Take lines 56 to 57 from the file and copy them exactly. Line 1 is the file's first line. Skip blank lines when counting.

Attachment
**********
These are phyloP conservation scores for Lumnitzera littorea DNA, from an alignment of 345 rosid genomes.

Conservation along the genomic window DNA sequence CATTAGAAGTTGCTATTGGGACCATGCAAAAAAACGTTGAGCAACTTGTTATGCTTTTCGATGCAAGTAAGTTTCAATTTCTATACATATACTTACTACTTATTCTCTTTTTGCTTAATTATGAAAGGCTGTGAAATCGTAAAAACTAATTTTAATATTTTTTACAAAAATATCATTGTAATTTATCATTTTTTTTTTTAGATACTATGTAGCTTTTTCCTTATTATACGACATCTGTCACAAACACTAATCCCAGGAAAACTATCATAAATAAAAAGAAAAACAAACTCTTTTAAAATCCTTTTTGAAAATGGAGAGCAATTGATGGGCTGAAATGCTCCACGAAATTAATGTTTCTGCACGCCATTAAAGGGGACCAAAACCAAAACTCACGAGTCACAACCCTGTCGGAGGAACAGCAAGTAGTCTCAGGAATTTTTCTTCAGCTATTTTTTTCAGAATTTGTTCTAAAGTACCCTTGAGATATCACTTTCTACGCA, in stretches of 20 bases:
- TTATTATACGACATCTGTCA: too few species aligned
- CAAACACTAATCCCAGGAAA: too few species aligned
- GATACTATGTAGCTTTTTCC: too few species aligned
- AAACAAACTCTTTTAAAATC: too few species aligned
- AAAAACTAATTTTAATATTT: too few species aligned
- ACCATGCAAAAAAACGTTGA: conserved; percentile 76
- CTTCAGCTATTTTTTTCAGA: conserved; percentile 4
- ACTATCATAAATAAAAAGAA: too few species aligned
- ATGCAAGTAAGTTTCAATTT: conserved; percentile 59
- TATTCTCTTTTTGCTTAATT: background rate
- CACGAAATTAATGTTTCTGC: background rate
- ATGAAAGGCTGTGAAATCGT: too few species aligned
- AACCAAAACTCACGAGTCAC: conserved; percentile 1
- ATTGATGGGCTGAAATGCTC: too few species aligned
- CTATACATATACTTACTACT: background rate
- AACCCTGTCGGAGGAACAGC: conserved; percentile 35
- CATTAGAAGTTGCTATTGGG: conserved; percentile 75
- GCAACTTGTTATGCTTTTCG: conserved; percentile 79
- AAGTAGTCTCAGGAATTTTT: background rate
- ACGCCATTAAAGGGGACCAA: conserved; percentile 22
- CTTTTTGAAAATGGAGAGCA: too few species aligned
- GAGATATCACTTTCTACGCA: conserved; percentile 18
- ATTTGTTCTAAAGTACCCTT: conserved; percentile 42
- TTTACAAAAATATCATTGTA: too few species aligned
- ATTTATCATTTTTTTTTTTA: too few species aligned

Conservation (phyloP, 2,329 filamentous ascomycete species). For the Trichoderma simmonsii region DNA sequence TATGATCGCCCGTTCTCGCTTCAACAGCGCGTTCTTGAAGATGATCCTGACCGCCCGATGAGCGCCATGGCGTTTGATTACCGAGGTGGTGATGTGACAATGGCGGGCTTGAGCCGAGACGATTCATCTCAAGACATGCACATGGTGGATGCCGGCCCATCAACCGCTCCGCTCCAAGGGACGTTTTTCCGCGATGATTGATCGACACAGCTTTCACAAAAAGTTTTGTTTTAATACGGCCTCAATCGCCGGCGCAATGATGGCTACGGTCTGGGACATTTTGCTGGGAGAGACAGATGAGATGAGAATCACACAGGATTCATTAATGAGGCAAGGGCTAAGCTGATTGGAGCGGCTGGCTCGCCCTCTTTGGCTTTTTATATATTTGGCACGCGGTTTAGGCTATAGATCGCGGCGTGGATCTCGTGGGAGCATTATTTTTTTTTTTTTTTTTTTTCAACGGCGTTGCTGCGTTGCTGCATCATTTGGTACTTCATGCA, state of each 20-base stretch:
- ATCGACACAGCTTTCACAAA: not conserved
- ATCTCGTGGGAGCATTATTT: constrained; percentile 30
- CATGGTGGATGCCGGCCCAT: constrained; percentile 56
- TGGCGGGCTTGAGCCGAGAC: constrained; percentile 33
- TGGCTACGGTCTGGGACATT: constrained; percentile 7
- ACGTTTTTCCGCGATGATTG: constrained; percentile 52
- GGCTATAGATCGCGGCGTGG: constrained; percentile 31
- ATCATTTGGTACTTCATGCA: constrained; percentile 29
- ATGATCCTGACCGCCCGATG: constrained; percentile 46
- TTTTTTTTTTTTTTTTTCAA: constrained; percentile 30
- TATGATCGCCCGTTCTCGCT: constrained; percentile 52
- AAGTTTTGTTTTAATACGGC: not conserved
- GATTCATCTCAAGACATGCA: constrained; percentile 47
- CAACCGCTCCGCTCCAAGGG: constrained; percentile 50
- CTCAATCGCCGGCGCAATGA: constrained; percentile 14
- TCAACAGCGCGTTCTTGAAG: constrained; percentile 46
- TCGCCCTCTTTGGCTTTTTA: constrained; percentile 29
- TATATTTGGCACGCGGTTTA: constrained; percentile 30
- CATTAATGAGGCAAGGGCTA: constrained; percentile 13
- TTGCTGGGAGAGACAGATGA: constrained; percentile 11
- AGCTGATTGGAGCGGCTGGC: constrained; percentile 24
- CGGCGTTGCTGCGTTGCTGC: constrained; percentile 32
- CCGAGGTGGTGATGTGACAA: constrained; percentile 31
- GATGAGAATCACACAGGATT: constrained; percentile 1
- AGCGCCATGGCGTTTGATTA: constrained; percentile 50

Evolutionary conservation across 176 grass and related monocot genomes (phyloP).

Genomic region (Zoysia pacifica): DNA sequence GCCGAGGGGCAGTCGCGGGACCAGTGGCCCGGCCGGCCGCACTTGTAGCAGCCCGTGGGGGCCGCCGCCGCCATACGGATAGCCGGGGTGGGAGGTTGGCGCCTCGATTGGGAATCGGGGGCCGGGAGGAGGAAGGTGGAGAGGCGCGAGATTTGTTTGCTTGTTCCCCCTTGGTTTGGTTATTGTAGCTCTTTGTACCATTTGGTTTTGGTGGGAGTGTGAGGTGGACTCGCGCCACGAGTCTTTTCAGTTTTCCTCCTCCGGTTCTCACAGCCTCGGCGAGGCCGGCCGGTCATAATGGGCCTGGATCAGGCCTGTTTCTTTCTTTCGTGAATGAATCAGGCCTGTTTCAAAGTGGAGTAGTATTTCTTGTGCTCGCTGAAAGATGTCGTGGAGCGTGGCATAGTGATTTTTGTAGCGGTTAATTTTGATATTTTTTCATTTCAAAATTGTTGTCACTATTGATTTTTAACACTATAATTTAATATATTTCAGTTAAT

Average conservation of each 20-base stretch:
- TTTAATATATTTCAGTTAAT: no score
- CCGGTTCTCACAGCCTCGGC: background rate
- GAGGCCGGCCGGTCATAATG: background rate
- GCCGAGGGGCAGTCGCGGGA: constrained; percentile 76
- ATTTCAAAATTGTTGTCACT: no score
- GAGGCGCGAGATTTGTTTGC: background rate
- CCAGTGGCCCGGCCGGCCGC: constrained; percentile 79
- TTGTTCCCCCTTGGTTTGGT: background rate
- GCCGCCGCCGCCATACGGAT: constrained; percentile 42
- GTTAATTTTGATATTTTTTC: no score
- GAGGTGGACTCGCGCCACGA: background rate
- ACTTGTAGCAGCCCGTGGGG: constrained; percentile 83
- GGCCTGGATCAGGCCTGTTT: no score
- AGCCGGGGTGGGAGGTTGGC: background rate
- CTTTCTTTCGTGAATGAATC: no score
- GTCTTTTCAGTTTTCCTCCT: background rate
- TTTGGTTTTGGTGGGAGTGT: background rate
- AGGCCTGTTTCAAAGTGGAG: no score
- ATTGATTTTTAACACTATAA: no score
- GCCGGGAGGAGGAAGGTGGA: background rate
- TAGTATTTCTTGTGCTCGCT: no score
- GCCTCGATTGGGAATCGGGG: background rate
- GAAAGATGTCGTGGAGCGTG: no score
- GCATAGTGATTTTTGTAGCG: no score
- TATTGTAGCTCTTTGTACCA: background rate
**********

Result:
Average conservation of each 20-base stretch:
- TTTAATATATTTCAGTTAAT: no score